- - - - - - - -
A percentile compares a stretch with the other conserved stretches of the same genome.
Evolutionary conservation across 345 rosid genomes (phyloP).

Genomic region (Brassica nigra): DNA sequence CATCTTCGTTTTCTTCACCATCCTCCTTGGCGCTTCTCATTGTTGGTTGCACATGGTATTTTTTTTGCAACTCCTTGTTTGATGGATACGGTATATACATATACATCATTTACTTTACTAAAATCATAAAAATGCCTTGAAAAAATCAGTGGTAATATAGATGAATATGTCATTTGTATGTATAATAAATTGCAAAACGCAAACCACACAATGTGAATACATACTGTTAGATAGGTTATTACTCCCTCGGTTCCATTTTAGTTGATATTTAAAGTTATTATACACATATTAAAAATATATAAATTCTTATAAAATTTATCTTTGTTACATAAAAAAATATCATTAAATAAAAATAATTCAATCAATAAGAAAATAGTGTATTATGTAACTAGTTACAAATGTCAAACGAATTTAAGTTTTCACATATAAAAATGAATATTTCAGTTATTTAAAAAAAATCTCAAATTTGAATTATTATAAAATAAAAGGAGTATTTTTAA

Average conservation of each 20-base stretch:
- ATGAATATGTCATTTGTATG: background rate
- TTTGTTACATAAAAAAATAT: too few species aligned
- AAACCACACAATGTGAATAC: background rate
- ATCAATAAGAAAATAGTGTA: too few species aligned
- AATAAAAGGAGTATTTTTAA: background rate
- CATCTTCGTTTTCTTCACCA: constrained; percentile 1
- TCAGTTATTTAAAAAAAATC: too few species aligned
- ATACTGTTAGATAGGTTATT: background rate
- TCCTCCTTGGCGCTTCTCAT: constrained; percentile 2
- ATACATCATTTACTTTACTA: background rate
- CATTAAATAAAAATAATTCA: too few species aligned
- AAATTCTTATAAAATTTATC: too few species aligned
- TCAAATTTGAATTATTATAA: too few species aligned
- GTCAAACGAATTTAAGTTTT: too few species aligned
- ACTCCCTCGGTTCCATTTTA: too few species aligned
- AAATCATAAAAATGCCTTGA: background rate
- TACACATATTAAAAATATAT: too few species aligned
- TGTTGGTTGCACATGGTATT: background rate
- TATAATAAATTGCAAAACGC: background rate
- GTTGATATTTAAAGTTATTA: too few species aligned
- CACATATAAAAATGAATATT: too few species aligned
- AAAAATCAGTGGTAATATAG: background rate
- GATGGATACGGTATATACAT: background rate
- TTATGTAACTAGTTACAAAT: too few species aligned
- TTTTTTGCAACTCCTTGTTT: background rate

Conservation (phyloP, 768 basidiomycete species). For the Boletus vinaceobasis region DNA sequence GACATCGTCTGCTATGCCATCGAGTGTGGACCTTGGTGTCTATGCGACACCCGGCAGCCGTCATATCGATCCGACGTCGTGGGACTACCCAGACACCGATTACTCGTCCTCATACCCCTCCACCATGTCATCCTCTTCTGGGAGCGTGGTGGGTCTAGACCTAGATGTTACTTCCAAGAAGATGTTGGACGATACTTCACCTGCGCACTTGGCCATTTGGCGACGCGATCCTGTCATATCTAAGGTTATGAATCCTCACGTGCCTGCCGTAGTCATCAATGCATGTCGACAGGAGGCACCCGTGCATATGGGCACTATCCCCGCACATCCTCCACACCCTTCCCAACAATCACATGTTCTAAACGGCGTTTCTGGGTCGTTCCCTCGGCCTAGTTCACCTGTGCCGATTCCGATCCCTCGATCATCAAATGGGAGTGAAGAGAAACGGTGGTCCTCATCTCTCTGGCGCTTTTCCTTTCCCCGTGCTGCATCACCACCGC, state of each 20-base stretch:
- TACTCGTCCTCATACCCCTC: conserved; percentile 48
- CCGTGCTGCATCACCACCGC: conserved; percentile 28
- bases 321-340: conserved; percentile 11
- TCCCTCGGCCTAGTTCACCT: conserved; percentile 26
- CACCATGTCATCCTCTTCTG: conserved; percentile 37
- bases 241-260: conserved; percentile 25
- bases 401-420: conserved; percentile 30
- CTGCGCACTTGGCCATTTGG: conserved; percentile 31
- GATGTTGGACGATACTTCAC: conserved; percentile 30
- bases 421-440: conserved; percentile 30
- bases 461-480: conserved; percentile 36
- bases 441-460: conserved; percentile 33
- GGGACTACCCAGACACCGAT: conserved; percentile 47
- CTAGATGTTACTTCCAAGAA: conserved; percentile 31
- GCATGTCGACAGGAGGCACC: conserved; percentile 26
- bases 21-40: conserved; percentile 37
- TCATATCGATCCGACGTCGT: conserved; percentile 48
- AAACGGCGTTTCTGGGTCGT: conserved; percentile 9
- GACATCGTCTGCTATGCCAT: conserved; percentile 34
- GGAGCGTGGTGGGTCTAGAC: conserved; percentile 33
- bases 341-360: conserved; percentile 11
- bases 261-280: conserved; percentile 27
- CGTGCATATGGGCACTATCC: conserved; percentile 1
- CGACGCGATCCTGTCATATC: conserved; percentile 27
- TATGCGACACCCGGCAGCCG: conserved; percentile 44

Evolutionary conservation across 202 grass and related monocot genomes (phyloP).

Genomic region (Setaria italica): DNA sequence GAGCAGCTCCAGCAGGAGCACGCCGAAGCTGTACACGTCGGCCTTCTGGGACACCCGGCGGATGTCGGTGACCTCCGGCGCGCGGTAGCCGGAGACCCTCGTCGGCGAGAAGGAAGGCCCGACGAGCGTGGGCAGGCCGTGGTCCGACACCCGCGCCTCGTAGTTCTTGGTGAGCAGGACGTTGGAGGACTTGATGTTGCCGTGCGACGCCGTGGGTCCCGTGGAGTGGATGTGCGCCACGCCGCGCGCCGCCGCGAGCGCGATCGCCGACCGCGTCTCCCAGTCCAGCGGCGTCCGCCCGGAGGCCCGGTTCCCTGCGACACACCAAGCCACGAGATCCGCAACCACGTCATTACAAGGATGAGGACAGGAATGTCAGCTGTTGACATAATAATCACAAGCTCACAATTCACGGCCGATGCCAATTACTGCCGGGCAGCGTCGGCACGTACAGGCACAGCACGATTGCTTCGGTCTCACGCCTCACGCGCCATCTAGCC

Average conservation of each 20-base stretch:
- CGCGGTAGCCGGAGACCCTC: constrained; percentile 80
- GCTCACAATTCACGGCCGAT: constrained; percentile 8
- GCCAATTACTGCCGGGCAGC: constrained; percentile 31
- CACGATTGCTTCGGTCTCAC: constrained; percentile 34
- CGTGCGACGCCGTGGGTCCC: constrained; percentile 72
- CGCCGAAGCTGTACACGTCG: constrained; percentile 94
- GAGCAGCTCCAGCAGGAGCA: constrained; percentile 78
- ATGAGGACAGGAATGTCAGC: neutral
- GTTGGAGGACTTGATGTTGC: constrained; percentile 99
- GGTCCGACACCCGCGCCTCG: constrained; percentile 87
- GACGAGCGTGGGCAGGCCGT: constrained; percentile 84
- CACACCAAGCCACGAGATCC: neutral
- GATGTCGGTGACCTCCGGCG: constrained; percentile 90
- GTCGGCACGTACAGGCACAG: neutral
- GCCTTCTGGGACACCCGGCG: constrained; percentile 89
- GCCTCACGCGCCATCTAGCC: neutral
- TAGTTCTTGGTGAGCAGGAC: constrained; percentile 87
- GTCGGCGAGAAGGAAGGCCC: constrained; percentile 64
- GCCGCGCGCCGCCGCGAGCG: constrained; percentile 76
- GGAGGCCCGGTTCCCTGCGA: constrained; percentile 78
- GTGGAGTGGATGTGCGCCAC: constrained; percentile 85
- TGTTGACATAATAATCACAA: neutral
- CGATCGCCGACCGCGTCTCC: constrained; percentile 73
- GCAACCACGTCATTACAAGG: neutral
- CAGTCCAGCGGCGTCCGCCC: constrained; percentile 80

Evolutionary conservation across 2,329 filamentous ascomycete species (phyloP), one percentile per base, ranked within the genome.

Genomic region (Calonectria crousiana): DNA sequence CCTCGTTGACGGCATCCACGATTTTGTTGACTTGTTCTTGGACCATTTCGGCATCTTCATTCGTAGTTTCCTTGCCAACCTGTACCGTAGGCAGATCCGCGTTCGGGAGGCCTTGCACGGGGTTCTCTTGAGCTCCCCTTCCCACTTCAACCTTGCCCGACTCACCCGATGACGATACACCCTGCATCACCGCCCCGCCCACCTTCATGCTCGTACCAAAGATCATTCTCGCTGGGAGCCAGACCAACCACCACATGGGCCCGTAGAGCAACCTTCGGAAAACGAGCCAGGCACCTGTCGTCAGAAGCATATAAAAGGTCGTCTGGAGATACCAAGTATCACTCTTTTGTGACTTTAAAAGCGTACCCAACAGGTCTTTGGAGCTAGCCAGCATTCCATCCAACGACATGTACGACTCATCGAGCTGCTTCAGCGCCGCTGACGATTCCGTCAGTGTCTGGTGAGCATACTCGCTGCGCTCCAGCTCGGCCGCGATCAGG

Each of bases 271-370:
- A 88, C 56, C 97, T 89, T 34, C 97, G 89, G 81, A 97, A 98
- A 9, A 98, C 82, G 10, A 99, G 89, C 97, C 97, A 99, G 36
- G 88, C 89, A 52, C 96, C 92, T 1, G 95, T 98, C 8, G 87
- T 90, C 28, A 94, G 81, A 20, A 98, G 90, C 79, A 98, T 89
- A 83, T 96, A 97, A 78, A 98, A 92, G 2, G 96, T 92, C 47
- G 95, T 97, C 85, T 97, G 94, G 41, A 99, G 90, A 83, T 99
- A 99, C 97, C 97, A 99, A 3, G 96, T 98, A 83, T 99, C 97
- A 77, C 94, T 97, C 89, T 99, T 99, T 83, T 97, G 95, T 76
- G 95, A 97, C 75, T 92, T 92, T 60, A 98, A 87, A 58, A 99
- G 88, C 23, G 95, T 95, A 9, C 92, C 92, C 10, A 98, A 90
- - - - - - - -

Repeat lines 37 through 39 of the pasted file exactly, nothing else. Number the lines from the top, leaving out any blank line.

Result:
- bases 401-420: conserved; percentile 30
- CTGCGCACTTGGCCATTTGG: conserved; percentile 31
- GATGTTGGACGATACTTCAC: conserved; percentile 30